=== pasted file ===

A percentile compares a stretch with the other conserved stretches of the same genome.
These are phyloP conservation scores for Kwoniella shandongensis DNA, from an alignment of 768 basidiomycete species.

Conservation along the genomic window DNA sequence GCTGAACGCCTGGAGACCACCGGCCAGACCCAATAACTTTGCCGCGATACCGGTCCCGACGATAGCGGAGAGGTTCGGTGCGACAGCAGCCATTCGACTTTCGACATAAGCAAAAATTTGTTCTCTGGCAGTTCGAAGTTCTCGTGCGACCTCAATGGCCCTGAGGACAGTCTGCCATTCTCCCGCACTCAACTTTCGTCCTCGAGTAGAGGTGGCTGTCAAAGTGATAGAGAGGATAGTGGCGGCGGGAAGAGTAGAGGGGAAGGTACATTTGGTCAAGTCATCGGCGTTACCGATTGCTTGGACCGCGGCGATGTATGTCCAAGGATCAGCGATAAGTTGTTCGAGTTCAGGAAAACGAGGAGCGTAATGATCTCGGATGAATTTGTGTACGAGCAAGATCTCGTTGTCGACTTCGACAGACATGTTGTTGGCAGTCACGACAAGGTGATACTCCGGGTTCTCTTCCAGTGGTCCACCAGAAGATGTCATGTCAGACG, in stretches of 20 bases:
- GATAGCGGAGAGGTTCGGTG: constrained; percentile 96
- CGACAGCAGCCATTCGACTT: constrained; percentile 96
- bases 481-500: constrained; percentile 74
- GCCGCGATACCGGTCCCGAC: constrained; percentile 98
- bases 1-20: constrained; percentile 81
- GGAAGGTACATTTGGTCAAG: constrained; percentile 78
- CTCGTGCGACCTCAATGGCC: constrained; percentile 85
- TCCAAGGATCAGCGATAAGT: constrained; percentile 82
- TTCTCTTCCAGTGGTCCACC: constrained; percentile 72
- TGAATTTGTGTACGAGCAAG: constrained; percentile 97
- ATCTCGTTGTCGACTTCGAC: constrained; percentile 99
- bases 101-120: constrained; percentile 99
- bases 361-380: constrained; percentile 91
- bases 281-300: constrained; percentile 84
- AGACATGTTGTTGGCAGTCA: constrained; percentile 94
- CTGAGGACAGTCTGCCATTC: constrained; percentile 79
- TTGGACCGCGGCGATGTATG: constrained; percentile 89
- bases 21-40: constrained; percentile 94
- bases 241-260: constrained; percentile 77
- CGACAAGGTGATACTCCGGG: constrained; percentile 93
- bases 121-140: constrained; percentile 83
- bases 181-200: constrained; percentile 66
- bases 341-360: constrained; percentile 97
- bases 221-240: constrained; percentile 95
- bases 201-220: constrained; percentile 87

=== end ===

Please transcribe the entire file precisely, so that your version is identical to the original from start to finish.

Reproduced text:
A percentile compares a stretch with the other conserved stretches of the same genome.
These are phyloP conservation scores for Kwoniella shandongensis DNA, from an alignment of 768 basidiomycete species.

Conservation along the genomic window DNA sequence GCTGAACGCCTGGAGACCACCGGCCAGACCCAATAACTTTGCCGCGATACCGGTCCCGACGATAGCGGAGAGGTTCGGTGCGACAGCAGCCATTCGACTTTCGACATAAGCAAAAATTTGTTCTCTGGCAGTTCGAAGTTCTCGTGCGACCTCAATGGCCCTGAGGACAGTCTGCCATTCTCCCGCACTCAACTTTCGTCCTCGAGTAGAGGTGGCTGTCAAAGTGATAGAGAGGATAGTGGCGGCGGGAAGAGTAGAGGGGAAGGTACATTTGGTCAAGTCATCGGCGTTACCGATTGCTTGGACCGCGGCGATGTATGTCCAAGGATCAGCGATAAGTTGTTCGAGTTCAGGAAAACGAGGAGCGTAATGATCTCGGATGAATTTGTGTACGAGCAAGATCTCGTTGTCGACTTCGACAGACATGTTGTTGGCAGTCACGACAAGGTGATACTCCGGGTTCTCTTCCAGTGGTCCACCAGAAGATGTCATGTCAGACG, in stretches of 20 bases:
- GATAGCGGAGAGGTTCGGTG: constrained; percentile 96
- CGACAGCAGCCATTCGACTT: constrained; percentile 96
- bases 481-500: constrained; percentile 74
- GCCGCGATACCGGTCCCGAC: constrained; percentile 98
- bases 1-20: constrained; percentile 81
- GGAAGGTACATTTGGTCAAG: constrained; percentile 78
- CTCGTGCGACCTCAATGGCC: constrained; percentile 85
- TCCAAGGATCAGCGATAAGT: constrained; percentile 82
- TTCTCTTCCAGTGGTCCACC: constrained; percentile 72
- TGAATTTGTGTACGAGCAAG: constrained; percentile 97
- ATCTCGTTGTCGACTTCGAC: constrained; percentile 99
- bases 101-120: constrained; percentile 99
- bases 361-380: constrained; percentile 91
- bases 281-300: constrained; percentile 84
- AGACATGTTGTTGGCAGTCA: constrained; percentile 94
- CTGAGGACAGTCTGCCATTC: constrained; percentile 79
- TTGGACCGCGGCGATGTATG: constrained; percentile 89
- bases 21-40: constrained; percentile 94
- bases 241-260: constrained; percentile 77
- CGACAAGGTGATACTCCGGG: constrained; percentile 93
- bases 121-140: constrained; percentile 83
- bases 181-200: constrained; percentile 66
- bases 341-360: constrained; percentile 97
- bases 221-240: constrained; percentile 95
- bases 201-220: constrained; percentile 87